The District of Columbia won more than $20 million in litigation damages in 2012, but will be on the hook for $17.1 million in settlements and judgments, according to testimony last week before the D.C. Council by Attorney General Irvin Nathan.
Nathan, testifying as part of the council's annual performance oversight hearings, said that the $20 million figure represented at least double the amount of litigation damages the city secured in the previous fiscal year. That amount included $8 million from consumer protection cases and more than $7.5 million from a tax matter involving Union Station.
The city will owe $17.1 million from settlements and litigation losses last year. According to Nathan's testimony, that figure represented less than 2.4 percent of the $732 million that the city faced in lawsuit demands in those cases.
Nathan appeared February 27 before the council's judiciary committee. Committee Chair Tommy Wells (D-Ward 6) said that he appreciated the progress Nathan's office made in handling several decades-long lawsuits over how the city cared for children, the mentally ill, and other vulnerable residents. In 2012, the city resolved two of these cases, ending court oversight of the city's mental health system in the Dixon case and its transportation services for students with special needs in the Petties case.
Exiting court supervision and resolving the remaining cases, which have cost the city millions of dollars in legal fees and reporting requirements, remains a top priority for the attorney general's office, Nathan said.
Other big developments in the attorney general's office last year included working with the Office of the Chief Medical Examiner to reestablish the city's alcohol breath testing program. Nathan said law enforcement officers began using the new machines on September 28 and that his office had already secured convictions using that evidence, although he didn't say how many. The city stopped using breath test machines in 2010 after learning that the machines were incorrectly calibrated; the city agreed to a series of settlements last year to resolve several civil lawsuits brought over the faulty machines.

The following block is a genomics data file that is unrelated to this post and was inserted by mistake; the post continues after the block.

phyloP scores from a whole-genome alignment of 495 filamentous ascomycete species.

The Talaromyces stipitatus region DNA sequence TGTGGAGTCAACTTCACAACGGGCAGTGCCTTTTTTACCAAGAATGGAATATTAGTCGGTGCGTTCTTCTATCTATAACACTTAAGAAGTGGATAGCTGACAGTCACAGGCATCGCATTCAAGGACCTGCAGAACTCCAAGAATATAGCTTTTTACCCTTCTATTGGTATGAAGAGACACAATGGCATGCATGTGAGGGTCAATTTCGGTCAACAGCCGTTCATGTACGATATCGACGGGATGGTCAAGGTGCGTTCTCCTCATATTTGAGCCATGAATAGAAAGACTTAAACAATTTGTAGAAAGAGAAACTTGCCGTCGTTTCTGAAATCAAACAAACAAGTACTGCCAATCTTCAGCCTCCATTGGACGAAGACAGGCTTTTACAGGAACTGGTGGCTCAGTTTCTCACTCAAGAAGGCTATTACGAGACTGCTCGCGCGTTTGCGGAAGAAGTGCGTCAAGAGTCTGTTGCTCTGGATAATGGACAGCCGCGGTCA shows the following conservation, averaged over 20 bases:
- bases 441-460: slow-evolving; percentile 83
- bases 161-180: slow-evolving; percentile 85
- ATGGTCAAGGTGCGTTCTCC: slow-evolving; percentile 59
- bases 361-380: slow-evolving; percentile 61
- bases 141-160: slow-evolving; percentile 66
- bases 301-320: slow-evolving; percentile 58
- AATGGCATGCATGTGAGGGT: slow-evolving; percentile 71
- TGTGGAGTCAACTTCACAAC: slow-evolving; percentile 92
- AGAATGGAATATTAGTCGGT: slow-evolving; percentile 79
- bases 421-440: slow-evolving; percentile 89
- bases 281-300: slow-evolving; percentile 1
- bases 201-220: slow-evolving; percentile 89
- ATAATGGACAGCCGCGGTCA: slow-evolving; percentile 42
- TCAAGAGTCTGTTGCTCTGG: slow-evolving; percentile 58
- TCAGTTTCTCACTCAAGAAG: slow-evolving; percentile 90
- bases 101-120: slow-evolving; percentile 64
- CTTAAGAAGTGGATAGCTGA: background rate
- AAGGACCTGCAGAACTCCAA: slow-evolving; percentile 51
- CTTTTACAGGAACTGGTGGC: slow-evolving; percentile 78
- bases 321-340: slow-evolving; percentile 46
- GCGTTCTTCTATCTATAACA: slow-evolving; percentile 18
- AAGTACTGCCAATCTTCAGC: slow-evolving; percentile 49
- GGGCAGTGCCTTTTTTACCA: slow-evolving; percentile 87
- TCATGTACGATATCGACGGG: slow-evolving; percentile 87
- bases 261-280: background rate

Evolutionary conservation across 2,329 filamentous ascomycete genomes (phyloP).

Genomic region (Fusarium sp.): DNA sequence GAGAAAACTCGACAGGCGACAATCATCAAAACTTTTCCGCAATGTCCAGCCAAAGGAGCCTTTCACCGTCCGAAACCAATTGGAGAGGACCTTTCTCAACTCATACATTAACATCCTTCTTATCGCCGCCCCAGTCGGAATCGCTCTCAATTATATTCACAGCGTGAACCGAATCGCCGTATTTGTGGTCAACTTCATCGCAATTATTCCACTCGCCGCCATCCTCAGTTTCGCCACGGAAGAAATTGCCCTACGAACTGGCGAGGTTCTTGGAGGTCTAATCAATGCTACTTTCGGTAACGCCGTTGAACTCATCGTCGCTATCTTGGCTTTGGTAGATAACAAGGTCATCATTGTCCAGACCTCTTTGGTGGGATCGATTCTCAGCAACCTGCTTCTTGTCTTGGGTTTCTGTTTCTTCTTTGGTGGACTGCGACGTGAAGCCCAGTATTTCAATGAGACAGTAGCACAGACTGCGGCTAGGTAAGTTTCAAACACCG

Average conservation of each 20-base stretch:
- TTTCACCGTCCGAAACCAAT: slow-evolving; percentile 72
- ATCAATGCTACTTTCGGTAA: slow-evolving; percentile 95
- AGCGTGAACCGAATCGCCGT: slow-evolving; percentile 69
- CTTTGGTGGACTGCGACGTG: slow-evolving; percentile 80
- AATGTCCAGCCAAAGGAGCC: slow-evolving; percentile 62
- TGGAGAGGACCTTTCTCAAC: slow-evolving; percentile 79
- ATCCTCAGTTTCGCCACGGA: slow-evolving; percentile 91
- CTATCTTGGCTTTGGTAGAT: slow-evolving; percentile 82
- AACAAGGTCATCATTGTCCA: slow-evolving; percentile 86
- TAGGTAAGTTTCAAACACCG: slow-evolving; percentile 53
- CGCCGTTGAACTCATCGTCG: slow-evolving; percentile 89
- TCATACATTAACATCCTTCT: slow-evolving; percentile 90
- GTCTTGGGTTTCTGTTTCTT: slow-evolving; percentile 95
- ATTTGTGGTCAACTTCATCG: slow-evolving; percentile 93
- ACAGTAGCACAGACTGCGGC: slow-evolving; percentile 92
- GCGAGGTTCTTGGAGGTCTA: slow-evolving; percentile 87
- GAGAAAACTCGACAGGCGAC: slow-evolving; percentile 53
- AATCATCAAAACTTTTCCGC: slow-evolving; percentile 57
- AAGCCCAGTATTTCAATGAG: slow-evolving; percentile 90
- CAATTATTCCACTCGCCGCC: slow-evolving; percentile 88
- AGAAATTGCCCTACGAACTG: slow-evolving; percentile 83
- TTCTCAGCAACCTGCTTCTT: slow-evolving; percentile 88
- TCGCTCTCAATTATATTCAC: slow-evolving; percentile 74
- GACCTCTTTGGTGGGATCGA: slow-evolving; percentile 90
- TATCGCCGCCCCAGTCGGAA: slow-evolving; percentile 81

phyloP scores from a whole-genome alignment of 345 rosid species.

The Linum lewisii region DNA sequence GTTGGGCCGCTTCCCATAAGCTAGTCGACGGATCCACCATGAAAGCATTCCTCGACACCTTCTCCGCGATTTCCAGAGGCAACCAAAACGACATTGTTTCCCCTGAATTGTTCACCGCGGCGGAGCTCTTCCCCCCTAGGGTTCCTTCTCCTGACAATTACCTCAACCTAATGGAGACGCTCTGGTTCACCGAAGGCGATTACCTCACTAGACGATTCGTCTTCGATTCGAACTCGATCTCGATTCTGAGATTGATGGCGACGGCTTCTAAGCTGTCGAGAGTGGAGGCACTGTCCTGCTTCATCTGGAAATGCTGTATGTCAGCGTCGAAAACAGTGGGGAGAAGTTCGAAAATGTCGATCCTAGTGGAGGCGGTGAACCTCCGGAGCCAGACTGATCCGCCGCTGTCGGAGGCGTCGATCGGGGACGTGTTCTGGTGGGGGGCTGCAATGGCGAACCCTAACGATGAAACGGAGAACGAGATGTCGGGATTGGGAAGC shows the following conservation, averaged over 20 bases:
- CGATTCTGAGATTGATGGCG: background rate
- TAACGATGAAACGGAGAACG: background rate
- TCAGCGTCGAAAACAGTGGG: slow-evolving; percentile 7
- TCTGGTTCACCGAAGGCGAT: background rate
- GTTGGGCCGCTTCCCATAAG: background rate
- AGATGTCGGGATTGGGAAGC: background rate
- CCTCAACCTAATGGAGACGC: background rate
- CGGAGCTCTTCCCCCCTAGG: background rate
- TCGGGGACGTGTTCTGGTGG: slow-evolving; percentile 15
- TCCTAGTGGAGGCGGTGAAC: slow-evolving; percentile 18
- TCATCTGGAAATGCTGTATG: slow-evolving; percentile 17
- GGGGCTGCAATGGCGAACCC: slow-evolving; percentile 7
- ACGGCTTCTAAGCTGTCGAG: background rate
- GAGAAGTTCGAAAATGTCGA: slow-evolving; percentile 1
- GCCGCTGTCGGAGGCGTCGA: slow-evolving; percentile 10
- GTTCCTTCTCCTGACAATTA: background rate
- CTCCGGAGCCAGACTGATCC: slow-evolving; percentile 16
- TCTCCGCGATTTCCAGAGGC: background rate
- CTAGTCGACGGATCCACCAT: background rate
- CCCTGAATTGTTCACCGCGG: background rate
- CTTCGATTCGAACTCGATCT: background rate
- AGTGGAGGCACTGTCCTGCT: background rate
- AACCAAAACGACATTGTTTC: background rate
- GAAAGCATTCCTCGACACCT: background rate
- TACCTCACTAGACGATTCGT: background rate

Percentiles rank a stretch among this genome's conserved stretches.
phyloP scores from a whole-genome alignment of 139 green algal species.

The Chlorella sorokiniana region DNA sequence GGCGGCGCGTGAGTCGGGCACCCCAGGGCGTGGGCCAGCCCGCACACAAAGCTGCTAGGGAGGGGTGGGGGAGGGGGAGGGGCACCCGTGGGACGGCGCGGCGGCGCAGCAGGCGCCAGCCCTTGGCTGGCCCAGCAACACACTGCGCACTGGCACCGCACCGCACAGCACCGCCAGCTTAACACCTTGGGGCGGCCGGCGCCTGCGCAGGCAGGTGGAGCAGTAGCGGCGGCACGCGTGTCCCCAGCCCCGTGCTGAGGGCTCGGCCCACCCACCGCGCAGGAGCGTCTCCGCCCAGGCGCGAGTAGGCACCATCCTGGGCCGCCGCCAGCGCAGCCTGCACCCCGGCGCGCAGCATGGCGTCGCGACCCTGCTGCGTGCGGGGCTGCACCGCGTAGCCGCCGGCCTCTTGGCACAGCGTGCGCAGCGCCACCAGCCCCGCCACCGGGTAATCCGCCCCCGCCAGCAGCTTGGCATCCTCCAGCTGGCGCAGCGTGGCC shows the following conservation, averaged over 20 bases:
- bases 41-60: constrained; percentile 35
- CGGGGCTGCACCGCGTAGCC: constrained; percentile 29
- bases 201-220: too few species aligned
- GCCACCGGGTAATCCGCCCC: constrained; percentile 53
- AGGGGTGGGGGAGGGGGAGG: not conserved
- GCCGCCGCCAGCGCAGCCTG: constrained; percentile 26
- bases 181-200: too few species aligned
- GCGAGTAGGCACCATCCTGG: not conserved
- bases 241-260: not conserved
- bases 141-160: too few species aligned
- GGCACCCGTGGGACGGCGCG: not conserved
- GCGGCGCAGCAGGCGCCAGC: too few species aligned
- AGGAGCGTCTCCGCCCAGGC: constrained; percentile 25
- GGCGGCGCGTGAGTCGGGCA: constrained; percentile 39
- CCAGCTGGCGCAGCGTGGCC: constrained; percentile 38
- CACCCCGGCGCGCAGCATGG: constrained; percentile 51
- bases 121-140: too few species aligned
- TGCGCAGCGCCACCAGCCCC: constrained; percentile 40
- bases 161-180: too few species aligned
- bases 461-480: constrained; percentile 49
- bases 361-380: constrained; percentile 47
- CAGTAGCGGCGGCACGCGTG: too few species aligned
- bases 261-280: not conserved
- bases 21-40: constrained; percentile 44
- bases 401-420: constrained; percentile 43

Nathan also spoke about the upcoming switch to an independent elected attorney general in 2014. Last month, Nathan and Mayor Vincent Gray (D) introduced a proposal to the council on how to make the shift. Under the plan, agency legal divisions would report to department heads, as opposed to the attorney general. A Mayor's Office of Legal Counsel would be created to coordinate agency legal departments and provide legal advice to the executive branch.
Several witnesses at last week's hearing expressed reservations about pieces of the plan. Shana Frost, an assistant attorney general and acting president of the union that represents the office's lawyers, said she wanted more information on how the new elected attorney general would handle contracts between the union and the previous attorney general.
Ashley McDowell of the Legal Aid Society of D.C. said local civil legal services providers were concerned about a provision of the mayor's plan that would move child support enforcement cases out of the attorney general's office to the city's Department of Human Services. She said she hadn't taken a position on this yet because she needed more information, adding that it wasn't clear why the attorneys had to move.
Nathan will be back before the judiciary committee on April 25 to discuss the office's budget.